Page last updated at 16:39 GMT, Wednesday, 14 October 2009 17:39 UK

Life as a living statue

Fourth plinth

Antony Gormley's Fourth Plinth art project in London's Trafalgar Square has come to an end after 100 days and 2,400 participants.

During the "One And Other" project, a different person stood on the plinth every hour for 24 hours a day.

People who took to the plinth have been telling the BBC news website about their experiences as living statues.


Darren Cooper dancing on the fourth plinth in Trafalgar Square, London. Filmed by Deji Ogundairo

When I told my friends that I'd been selected to stand on the plinth they said it was "very me". They're right of course; I'm very outgoing and I also love being a part of something.

I performed a silent disco for an hour. I got all my friends to send me their song requests and I downloaded them. Over 50 of my friends turned up. We all had headphones on and pressed play at the same time.

Darren Cooper
Darren Cooper on the fourth plinth. Picture: Deji Ogundairo

The first song was "I just want to dance" from the Jerry Springer Opera. The last song was "Boogie, Woogie Bugle Boy"! Other spectators didn't know what to make of us all dancing when they couldn't hear any music playing. It was so great seeing my friends offering them a headphone so that they could join in.

When I got off the plinth, 15 people came up to me and announced that they were my fan club. It just felt amazing. It was everything I expected and more. I was quite nervous at first but once I started dancing the nerves went away and I had the best time.

My experience on the fourth plinth reinforced my belief that life isn't about work, it's about having fun. You have to enjoy the chances you have in life. You really have to live your life.

Louise Barrett telling her story
Louise Barrett telling her story. Picture: Jim Barrett
Six years ago my son Ellis died. He was just four-days-old. The medical people said it was cot death.

Since then I've raised money and campaigned for research into the condition because I find it really hard to accept that babies "just die".

I wanted to go on the plinth to raise money for charity so I chose to stand there and talk about my son's death. I had my laptop and I took questions from around the world using social networking sites.

I've talked about it before but somehow spending an hour uninterrupted was really cathartic. Being so isolated up on the plinth made me really express myself. When I got home I was exhausted and emotionally drained.

I will never get over Ellis' death but every day I try to move on by helping others. I want to make sure nobody else has to go through it.

Martin Douglas in his R.N.L.I gear.
Martin Douglas in his RNLI gear. Picture: Vivian Bailey
I'm a member of the RNLI serving Loch Ness. I wanted to go on the plinth to represent all crew members. I stood there in my gear and really felt like a living statue.

I didn't want to perform because that's not really me but I wanted to stand there and represent the crew. We're under the radar and we just get on with things so I didn't think a song or a dance would reflect that. It was daunting at first just standing there. Some passers-by started heckling but soon they were asking questions and wanted to know more about what I do.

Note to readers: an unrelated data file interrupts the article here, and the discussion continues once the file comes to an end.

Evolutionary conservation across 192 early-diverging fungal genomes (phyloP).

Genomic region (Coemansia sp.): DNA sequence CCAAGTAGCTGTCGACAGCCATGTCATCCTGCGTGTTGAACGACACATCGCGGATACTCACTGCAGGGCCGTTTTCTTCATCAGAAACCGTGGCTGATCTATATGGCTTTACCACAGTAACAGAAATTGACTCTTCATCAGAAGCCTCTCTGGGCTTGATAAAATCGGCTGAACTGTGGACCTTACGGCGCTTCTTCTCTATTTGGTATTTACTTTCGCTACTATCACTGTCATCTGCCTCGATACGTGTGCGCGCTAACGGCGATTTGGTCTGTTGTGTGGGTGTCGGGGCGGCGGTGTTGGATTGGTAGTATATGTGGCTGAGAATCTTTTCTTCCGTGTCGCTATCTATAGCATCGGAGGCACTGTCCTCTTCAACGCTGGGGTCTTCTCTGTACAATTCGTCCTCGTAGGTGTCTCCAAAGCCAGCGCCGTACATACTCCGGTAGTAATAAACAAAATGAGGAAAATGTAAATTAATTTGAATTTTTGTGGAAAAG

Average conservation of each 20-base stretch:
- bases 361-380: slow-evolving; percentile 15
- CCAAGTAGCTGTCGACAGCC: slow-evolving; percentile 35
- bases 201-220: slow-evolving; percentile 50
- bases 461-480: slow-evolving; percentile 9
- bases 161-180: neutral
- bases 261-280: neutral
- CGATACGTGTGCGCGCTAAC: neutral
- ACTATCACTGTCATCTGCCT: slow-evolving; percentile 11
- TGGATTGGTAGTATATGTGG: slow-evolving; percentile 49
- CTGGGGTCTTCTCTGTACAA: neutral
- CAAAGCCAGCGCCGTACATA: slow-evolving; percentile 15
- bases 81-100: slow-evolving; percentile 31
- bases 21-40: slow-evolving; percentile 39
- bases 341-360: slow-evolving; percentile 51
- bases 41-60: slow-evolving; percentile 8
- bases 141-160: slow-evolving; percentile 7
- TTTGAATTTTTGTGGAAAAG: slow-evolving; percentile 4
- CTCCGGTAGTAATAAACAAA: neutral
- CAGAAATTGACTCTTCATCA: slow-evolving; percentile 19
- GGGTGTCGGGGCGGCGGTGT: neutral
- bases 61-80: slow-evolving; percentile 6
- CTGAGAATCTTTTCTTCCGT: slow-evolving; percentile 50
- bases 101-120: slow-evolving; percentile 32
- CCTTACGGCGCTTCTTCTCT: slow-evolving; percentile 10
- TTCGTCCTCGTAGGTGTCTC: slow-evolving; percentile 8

Martin Douglas stands on the fourth plinth
Martin Douglas standing on the fourth plinth. Picture: Vivian Bailey

It was strange up on the plinth. It was strangely voyeuristic watching people go about their daily lives. Not many people look up you know!

The other plinths are filled with military figures so I wasn't sure if I felt personally worthy to be up there alongside them. I know that the organisation I was representing was worthy.

Jane Clyne in her bee costume
Jane Clyne in her bee costume

I can't act, sing or play a musical instrument but I do feel passionately about the environment. So I chose to dress up as a bee to highlight the plight of their decline.

I found a bee costume on the internet. It was under "sexy fancy dress". Obviously I had to tone it down a bit. I swapped the g-string for a pair of sturdy leggings!

It was all very surreal. I felt a kind of heady tiredness because I'd arrived at the plinth at 0330 BST. It was still dark and there was only a handful of people watching the previous "plinther". It was only my second time in London so I was a bit overwhelmed.

I had prepared for the project by abseiling down the Firth of Forth rail bridge a few months previously so the height didn't bother me.

Rachel Lockwood on the plinth
Rachel Lockwood composing her plinth-inspired music. Picture: Miranda Dawkins
It was rush hour and there were lots of people in Trafalgar Square. They were all on a mission to get to work. It felt very peaceful and serene on the plinth looking down at everyone living their lives.

It wasn't as high as I feared which was a good job because I suffer with mild vertigo. I wanted to take part because it's new art and it's important to get involved. So I put my vertigo to one side and got up there.

I'm from the North East and I was 11 when Antony Gormley's Angel of the North went up. I can remember being at school and thinking how great it was. To be a part of his work now is incredible.

You don't notice Nelson's Column when you're on the plinth, it's a totally different view. All I could hear was the noise of the fountains and the traffic below. I felt like I was isolated and in a bubble. I felt like I was a small part of an amazing process.

I'm a composer and I wanted to use my experience to inspire a new piece of music.

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